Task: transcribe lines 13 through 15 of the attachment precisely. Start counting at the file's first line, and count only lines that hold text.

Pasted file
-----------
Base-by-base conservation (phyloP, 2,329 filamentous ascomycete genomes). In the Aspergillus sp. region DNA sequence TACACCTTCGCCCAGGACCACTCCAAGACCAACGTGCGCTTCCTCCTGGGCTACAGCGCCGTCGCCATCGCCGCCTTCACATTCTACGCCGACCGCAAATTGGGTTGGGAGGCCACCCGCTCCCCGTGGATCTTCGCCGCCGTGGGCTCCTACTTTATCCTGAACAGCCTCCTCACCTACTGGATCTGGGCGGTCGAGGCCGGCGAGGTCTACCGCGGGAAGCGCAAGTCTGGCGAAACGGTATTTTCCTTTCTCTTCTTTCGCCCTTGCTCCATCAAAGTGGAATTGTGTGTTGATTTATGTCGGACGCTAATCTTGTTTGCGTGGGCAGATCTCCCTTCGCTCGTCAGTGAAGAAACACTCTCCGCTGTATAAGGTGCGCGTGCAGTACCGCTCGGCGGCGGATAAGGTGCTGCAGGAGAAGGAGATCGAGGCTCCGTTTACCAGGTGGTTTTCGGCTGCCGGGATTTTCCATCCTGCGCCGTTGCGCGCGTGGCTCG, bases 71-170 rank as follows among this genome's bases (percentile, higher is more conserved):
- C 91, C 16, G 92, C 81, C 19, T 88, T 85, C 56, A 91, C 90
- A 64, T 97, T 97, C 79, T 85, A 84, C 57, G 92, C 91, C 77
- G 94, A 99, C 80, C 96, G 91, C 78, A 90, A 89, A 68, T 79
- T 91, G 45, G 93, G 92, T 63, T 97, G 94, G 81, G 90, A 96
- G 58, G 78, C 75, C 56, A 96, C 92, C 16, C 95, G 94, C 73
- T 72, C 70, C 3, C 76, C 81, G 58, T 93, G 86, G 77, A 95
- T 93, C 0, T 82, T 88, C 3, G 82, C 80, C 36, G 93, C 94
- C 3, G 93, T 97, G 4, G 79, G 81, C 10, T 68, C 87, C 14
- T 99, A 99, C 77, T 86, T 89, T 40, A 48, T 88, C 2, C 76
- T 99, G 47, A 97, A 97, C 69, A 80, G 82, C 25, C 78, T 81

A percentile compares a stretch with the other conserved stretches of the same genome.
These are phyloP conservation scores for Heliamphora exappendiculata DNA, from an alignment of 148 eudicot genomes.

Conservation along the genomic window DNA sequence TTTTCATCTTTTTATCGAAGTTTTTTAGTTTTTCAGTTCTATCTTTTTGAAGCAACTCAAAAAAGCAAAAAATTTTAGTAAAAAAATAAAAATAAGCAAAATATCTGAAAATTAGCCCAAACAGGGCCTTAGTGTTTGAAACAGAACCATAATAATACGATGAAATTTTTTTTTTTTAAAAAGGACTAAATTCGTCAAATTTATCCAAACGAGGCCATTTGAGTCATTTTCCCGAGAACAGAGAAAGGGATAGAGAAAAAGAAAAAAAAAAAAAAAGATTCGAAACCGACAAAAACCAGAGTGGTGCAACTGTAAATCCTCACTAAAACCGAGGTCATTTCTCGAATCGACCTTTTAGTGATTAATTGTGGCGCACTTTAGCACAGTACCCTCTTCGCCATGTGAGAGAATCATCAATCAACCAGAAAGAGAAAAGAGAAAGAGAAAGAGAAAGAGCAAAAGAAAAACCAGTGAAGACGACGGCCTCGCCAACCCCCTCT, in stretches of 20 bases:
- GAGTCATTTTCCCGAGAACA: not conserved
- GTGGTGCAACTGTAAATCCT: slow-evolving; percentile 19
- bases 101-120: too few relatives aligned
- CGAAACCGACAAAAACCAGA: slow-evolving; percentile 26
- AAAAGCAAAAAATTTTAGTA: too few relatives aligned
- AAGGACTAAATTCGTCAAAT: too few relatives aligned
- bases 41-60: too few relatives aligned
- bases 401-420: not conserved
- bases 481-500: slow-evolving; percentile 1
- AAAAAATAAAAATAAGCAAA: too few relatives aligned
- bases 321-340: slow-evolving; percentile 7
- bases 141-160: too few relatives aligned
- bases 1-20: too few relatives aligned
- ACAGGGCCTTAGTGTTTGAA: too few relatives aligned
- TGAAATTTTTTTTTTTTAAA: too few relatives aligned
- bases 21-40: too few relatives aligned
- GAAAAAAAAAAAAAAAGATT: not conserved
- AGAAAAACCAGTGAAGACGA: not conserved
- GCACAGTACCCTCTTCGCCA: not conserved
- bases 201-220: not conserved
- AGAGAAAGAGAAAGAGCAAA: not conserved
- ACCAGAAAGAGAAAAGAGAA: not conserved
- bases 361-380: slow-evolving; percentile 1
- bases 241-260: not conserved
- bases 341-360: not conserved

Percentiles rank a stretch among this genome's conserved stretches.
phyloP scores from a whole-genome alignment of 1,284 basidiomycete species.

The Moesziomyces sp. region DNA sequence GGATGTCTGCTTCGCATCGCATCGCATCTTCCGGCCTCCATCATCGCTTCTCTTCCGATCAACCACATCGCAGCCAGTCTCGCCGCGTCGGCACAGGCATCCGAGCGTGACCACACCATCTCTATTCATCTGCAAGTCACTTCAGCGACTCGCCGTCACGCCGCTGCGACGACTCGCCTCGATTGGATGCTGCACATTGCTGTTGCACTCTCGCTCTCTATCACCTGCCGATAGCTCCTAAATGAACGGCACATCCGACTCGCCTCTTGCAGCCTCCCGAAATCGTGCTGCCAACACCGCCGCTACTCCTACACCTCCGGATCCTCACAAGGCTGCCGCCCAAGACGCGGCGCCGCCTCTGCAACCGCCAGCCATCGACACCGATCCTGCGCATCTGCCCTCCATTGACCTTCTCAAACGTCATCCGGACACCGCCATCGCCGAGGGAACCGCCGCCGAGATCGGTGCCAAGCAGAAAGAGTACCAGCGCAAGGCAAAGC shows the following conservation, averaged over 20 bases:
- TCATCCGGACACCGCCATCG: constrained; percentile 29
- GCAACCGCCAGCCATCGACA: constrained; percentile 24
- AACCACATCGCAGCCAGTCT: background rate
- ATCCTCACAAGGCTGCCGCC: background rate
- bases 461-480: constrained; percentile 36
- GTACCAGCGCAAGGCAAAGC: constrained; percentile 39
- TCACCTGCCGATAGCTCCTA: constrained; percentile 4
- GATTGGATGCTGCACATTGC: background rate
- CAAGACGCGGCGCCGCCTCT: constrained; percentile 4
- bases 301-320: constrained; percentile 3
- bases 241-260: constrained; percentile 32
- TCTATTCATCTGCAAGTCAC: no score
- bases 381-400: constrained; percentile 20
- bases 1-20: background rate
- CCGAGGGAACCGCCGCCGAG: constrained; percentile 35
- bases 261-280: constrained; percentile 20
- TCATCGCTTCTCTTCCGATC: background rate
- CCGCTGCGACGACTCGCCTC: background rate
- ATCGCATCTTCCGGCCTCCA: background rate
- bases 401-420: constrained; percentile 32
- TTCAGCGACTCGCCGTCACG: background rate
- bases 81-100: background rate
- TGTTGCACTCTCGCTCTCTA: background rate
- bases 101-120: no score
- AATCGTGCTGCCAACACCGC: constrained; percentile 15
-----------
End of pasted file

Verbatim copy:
These are phyloP conservation scores for Heliamphora exappendiculata DNA, from an alignment of 148 eudicot genomes.

Conservation along the genomic window DNA sequence TTTTCATCTTTTTATCGAAGTTTTTTAGTTTTTCAGTTCTATCTTTTTGAAGCAACTCAAAAAAGCAAAAAATTTTAGTAAAAAAATAAAAATAAGCAAAATATCTGAAAATTAGCCCAAACAGGGCCTTAGTGTTTGAAACAGAACCATAATAATACGATGAAATTTTTTTTTTTTAAAAAGGACTAAATTCGTCAAATTTATCCAAACGAGGCCATTTGAGTCATTTTCCCGAGAACAGAGAAAGGGATAGAGAAAAAGAAAAAAAAAAAAAAAGATTCGAAACCGACAAAAACCAGAGTGGTGCAACTGTAAATCCTCACTAAAACCGAGGTCATTTCTCGAATCGACCTTTTAGTGATTAATTGTGGCGCACTTTAGCACAGTACCCTCTTCGCCATGTGAGAGAATCATCAATCAACCAGAAAGAGAAAAGAGAAAGAGAAAGAGAAAGAGCAAAAGAAAAACCAGTGAAGACGACGGCCTCGCCAACCCCCTCT, in stretches of 20 bases:
- GAGTCATTTTCCCGAGAACA: not conserved